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Blog | Innovation in Action

Consumerizing Enterprise Software With UX Design

By Caitlin Hempstead | 07/26/2016

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Every day, an exorbitant number of consumer software products are thrown into our tech-abundant society to fight existing players to the death for market share. The sheer quantity of options available to users serves as a natural selection of sorts – only the best and most user-friendly platforms will prevail.

The viability of a new consumer software product depends entirely on widespread user adoption. In a society dense with technological noise and seemingly infinite software options, developers must design a user experience that caters to the consumer’s preferences better than the competition.

But this is not necessarily the case in the realm of enterprise software, which refers to software that helps facilitate organizational processes such as:

  • Payment processing
  • Customer support
  • Internal communication
  • Inventory tracking
  • Content management 

Unlike consumer software, enterprise software platforms usually don’t have to compete for market share because they are often commissioned and developed for a guaranteed audience – sometimes as large as tens of thousands of employees.

Consumer software UX focuses on simplifying and beautifying a user’s interaction with the product. Enterprise software UX should do the same, while also providing the tools necessary to facilitate an organization’s objectives. When designing enterprise software that best meets the client’s goals, designers, developers, and product owners should consider the following points.

 

Design software with end-users in mind

Particularly in large-scale, highly bureaucratic organizations, the stakeholder who sponsors an internal system is most likely not the end-user. While these high-level stakeholder usually have a valuable perspective of their company’s big-picture needs, they don’t always understand the basic needs of the users who will interact with the software on a daily basis.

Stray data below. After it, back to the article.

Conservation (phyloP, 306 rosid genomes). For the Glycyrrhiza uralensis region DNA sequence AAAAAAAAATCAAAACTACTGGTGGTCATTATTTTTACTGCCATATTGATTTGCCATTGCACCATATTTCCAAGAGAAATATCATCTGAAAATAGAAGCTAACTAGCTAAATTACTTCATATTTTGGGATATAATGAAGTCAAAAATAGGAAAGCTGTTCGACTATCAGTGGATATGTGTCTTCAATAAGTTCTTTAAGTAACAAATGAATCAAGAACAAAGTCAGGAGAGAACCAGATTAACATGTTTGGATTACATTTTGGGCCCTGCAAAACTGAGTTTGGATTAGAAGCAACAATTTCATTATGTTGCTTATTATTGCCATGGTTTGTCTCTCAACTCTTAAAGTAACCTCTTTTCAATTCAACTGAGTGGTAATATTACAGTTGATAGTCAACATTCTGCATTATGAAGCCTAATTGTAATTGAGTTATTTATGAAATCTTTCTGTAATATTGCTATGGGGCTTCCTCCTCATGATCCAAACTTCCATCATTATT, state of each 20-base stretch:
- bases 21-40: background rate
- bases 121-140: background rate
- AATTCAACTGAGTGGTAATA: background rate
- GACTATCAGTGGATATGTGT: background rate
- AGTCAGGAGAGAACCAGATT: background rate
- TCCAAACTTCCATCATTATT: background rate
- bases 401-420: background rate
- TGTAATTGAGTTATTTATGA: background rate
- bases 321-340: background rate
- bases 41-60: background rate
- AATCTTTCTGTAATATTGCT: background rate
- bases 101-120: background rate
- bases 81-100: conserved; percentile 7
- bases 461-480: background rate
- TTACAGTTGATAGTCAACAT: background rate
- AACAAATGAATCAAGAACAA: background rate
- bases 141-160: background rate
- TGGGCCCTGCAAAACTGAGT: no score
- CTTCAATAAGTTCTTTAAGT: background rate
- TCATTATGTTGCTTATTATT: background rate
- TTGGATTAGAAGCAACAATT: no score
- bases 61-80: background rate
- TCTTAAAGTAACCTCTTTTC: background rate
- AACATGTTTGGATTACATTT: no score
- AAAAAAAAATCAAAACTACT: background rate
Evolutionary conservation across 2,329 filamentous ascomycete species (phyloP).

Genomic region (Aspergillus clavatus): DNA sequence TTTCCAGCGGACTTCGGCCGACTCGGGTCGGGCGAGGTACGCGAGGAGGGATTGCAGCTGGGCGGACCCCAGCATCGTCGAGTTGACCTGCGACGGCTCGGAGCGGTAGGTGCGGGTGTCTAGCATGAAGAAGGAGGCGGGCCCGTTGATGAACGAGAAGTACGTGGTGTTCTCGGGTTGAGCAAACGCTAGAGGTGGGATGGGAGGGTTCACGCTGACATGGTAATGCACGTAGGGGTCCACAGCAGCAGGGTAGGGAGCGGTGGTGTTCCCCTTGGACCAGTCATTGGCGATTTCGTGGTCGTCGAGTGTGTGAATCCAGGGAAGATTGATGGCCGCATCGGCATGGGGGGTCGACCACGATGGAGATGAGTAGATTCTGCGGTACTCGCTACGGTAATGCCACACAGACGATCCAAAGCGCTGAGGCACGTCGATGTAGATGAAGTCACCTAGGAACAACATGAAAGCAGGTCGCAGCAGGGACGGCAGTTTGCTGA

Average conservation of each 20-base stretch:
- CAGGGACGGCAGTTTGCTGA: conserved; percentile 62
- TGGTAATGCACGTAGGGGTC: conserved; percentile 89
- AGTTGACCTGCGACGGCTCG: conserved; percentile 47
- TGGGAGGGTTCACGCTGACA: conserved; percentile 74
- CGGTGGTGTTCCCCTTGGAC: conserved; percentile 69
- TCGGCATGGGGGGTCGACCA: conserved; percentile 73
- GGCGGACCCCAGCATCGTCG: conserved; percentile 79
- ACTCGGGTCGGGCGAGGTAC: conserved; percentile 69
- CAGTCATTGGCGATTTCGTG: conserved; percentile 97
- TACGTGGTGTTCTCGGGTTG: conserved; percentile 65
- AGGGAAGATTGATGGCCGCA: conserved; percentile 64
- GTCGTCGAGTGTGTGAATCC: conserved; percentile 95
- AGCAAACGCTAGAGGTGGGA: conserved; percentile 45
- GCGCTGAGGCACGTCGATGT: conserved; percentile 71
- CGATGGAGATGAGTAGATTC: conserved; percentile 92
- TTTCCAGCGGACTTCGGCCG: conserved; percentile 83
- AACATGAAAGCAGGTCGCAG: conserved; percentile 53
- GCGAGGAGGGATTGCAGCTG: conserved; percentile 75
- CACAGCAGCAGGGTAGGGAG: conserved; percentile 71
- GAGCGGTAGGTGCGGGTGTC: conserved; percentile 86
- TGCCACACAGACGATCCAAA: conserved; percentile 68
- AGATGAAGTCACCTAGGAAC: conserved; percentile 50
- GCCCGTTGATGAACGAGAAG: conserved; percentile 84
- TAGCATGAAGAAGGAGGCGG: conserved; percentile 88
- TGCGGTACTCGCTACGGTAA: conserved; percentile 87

The most successful enterprise UX will combine big-picture efficiency with practical functionality. Developers and designers who are unfamiliar with an organization’s routine processes would highly benefit from investigating the needs of the software’s end-users. Employee surveys provide great insight.

 

Leave room for adaptability

Commissioning and implementing new enterprise software is no small endeavor. For most companies, the budget allows for this kind of restructuring only once in a blue moon. This means that CIOs look for software solutions that are flexible and scalable in anticipation of changes to company procedures and size. Be sure to design a platform that can keep up in the long-haul by adapting to the client's evolving needs.

 

Don’t compromise design for functionality

People have become accustomed to the streamlined user experiences of their favorite consumer apps. They’re no longer willing to trade that simplicity for a clunky UX that is characteristic of traditional enterprise software. Employees now expect the same seamlessness in their work tools. Establish a competitive advantage over larger, conventional enterprise software providers by designing a sleek, intuitive user experience.

 

Designers and developers shouldn’t let bureaucratic hurdles and explicit demands scare them away from the world of enterprise software development. So long as expectations are made clear and an open, communicative design process is established, crafting a delightful and functional enterprise software UX can be a rewarding challenge.

Topics: Enterprise Applications, User Experience, Innovation, Best Practices, Digital Strategy, Technology Industry, design

    

Caitlin Hempstead

Caitlin is a Content Marketing Specialist at Renovatio Cloud Solutions. Her goal is to provide agile business leaders with a greater understanding of the evolving digital landscape and equip them with the tools to incorporate tech-based innovation in their business operations. Caitlin attends The University of Texas at Austin and is pursuing a degree from the McCombs School of Business as well as a minor in Spanish.